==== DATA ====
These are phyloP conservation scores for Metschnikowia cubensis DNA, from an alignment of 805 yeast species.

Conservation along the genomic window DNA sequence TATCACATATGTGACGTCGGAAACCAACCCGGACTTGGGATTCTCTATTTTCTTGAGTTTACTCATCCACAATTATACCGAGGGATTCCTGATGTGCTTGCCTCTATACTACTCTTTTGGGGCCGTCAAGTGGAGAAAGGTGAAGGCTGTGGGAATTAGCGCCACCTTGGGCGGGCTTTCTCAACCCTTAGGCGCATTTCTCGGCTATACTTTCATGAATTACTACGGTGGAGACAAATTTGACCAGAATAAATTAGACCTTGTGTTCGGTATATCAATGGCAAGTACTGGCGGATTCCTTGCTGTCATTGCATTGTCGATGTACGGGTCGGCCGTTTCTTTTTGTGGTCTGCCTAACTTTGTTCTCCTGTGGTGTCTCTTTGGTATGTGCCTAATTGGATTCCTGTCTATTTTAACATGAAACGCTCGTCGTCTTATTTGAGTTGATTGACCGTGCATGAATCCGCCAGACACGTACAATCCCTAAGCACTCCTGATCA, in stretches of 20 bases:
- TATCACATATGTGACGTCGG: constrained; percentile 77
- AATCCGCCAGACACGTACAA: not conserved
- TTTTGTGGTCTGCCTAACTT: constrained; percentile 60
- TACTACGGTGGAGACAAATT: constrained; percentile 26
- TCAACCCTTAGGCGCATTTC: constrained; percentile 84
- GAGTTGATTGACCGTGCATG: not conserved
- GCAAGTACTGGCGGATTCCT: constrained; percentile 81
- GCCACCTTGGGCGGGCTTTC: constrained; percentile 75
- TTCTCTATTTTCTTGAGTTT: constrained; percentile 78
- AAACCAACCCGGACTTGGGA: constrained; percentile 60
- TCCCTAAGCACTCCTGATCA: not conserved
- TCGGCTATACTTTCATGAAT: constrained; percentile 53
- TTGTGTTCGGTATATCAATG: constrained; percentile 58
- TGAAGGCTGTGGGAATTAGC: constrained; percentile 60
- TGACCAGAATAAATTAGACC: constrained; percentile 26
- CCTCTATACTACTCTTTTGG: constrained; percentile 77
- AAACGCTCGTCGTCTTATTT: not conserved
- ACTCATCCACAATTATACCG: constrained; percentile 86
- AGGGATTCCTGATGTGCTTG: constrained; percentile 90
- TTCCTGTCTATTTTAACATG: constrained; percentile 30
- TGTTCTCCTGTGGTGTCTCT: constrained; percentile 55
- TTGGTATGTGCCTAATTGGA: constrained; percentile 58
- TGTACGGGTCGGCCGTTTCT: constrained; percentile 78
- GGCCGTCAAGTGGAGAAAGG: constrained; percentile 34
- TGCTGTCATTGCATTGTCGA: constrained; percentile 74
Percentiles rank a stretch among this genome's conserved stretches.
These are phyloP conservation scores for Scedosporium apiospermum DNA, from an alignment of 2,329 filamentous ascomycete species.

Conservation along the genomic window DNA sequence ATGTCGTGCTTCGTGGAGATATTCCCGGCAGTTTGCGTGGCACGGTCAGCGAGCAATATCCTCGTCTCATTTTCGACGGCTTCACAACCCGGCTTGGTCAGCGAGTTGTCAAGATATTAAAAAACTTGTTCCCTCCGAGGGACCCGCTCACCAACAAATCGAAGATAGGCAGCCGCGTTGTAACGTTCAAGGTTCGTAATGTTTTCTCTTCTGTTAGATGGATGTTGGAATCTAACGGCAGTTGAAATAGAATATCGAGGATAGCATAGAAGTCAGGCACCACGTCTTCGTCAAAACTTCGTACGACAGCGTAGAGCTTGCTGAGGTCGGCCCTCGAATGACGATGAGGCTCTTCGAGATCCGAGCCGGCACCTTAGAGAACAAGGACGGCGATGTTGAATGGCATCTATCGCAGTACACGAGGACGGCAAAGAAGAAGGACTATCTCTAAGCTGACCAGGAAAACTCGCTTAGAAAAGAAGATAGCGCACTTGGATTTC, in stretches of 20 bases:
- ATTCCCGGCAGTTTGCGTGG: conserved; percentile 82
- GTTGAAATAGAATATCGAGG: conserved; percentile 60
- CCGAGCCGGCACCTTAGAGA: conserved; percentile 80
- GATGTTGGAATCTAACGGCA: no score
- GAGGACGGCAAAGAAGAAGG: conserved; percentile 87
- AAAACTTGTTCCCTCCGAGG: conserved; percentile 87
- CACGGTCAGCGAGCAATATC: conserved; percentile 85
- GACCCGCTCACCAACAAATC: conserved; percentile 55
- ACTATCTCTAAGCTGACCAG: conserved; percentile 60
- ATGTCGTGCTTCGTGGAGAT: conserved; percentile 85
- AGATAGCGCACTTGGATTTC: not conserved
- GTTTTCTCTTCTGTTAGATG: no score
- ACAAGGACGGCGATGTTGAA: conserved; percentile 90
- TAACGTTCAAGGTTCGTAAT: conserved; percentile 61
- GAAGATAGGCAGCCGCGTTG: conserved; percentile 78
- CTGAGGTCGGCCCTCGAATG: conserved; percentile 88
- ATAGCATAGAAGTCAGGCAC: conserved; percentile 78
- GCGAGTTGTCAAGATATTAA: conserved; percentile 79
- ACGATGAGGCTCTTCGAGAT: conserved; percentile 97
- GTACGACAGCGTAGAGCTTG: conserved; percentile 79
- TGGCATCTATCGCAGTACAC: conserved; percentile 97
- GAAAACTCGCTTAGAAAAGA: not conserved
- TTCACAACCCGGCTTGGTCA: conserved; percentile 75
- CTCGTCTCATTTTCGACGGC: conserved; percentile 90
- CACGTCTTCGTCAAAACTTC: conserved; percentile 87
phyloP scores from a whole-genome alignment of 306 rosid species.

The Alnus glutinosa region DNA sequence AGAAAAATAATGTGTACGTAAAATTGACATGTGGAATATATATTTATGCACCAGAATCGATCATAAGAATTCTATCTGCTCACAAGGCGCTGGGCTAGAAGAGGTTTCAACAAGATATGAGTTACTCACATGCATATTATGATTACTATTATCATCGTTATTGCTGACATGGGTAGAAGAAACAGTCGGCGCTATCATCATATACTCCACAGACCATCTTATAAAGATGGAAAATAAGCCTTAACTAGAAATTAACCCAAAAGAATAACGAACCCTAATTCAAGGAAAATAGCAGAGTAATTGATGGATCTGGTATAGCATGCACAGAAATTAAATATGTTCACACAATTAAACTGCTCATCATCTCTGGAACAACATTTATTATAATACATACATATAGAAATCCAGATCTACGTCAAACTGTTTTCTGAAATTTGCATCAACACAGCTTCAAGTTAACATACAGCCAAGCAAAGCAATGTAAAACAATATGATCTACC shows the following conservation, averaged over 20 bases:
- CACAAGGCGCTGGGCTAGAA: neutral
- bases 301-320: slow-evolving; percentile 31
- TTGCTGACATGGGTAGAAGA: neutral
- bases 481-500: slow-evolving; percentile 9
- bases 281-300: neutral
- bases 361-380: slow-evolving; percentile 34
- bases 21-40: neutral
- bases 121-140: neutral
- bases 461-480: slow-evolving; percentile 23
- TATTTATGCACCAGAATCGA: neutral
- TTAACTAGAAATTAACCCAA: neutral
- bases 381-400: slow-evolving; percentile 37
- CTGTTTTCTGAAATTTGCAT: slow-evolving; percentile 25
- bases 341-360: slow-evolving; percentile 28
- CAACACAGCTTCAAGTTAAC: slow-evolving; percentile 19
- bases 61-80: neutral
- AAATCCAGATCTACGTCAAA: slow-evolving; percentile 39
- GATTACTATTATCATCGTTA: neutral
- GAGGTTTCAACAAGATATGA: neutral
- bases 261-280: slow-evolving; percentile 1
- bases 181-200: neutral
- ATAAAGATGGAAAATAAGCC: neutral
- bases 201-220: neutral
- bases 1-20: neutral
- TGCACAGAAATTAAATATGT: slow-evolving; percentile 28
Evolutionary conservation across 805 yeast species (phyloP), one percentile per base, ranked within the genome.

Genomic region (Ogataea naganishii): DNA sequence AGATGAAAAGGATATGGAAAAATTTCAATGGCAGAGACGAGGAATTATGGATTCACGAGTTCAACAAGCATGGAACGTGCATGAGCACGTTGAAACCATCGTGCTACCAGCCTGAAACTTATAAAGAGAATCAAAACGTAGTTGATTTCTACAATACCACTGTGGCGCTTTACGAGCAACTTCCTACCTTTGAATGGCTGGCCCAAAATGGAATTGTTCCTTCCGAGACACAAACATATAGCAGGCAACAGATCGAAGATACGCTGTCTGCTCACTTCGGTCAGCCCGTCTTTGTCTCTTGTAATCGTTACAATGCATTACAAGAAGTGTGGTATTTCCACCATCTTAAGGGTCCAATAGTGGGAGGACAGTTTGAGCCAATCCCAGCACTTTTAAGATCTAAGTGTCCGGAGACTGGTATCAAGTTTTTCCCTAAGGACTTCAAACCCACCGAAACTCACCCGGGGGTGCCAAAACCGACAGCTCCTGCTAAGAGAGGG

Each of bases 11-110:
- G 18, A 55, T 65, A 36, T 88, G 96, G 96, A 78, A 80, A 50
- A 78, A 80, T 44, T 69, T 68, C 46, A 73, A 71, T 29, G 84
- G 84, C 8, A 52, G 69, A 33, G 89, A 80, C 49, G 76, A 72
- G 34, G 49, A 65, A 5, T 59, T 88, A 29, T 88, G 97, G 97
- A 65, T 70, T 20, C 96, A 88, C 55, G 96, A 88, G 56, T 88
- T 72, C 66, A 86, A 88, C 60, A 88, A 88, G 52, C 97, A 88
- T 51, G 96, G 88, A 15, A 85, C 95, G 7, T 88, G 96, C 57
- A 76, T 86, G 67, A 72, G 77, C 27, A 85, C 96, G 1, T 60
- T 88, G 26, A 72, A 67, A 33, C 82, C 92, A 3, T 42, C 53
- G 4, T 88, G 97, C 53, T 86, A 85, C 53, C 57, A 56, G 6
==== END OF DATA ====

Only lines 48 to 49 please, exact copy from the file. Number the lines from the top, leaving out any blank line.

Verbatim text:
- GCGAGTTGTCAAGATATTAA: conserved; percentile 79
- ACGATGAGGCTCTTCGAGAT: conserved; percentile 97